Repetitive motion injuries are among the most common work injuries we see at Ginsberg Law Offices. If you have a repetitive motion injury like carpal tunnel or cubital tunnel syndrome, medical tests will likely confirm that you are hurt, but your employer and their insurance company may still fight your claim.
As you know, carpal tunnel or cubital tunnel injuries rarely occur due to a sudden trauma like a fall. Instead, your pain and limitation of movement usually develop over time – thus the name “repetitive” motion injuries.
If, for example, your job involves typing or data entry, and your keyboard is too high or too low, that occasional twinge may turn into a sharp shooting pain over a period of weeks or even months.
If your job involves gripping and struggling with a slowly turning wheel or machine part, you may be able to stand the pain for three or four months, but eventually find yourself without the strength to repeatedly turn that wheel.
What is Your Date of Injury?
When you finally decide that you simply cannot perform the duties of your job because of pain or lack of strength and you report your injury to your supervisor, you will be asked “when did this injury happen?” Is your date of injury the date that your pain became too intense for you to function, or is it some date several months ago when you first started to notice a problem.
Identifying a date of injury is important because Georgia’s workplace injury laws require that you give notice of your injury to your employer within 30 days of your injury, and you must file your claim within 1 year of your injury. What date we use and how that impacts your medical treatment and lost wage benefits are matters that are often litigated before a judge. In repetitive motion injury cases, we have to identify a date of injury that protects your interests while also preserving your access to medical care. I strongly recommend that you speak with a lawyer before committing to a date of injury in any repetitive motion injury case.
Repetitive Motion Injury Claims Often Controverted
Even though it may seem clear to you that repeating the same motion at work day after day, month after month would result in carpal tunnel, cubital tunnel or a similar diagnosis, your employer and their insurance company may still try to deny your claim. They may argue that your non-work activities such as playing sports, working on your house, or even playing with your kids was the real cause for your wrist and arm strain.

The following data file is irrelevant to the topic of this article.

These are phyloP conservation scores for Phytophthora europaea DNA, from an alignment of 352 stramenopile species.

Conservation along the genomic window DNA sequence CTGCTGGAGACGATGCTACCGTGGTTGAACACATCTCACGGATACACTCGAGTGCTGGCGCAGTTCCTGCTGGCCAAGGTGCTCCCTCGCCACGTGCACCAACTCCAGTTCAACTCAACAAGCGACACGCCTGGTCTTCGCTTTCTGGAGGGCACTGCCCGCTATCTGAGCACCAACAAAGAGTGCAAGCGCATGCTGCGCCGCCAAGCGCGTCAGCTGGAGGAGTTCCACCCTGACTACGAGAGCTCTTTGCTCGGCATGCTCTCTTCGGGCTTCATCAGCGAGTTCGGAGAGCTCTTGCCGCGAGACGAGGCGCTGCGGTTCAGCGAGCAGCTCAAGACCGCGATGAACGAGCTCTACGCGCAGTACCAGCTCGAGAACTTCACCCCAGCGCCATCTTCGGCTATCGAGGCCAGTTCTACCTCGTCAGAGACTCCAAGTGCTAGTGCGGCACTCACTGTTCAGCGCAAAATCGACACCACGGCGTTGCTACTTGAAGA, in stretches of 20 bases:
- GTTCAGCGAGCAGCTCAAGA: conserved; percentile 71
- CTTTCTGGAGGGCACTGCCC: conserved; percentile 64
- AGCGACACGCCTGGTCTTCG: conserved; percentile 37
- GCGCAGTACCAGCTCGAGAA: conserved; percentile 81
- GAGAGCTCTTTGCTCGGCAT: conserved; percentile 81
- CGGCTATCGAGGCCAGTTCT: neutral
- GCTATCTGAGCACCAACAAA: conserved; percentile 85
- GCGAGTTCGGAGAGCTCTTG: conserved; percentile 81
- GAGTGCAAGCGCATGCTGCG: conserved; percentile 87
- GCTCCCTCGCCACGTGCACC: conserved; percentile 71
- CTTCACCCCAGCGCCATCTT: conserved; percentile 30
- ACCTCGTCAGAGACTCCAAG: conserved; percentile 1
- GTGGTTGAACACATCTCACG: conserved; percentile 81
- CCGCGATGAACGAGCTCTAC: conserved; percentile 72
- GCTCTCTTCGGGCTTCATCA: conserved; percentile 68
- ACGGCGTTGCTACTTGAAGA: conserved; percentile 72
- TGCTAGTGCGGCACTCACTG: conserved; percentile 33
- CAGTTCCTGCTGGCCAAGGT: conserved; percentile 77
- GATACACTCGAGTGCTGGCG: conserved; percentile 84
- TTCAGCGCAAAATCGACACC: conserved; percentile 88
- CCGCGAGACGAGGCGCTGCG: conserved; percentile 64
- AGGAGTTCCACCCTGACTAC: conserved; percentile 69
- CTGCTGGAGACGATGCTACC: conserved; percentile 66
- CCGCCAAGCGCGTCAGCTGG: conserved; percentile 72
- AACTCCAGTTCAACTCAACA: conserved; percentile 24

It does not help that your employer will include doctors on their posted panel of physicians that derive most of their payments from insurance companies. We have seen many medical reports where the authorized doctor agreed with the insurance company’s position that your carpal tunnel diagnosis could not be definitively tied to your work activity, even when the facts are overwhelmingly in your favor.
We Have Tools to Fight Back
As frustrating as an unfair and arbitrary report from a biased doctor may be to you, we have tools at our disposal to fight back. In some cases, we can require the insurance company to pay for an independent medical examination with a physician of our choice, and we can use that doctor’s report to ask the State Board for a change in treating physician.
I can also depose (cross examine) the insurance company doctor under oath and force him to explain his reasoning. If the insurance doctor’s testimony does not hold up, I can often negotiate a change in treating physician with the insurance company’s lawyer, who knows that he would likely have a difficult time in front of a judge.
I can refer you to a highly credentialed doctor for an evaluation and, if that doctor finds that your work activity is most likely the cause of your repetitive motion injury, use that doctor’s report to request a change in treating physician or as leverage for settlement.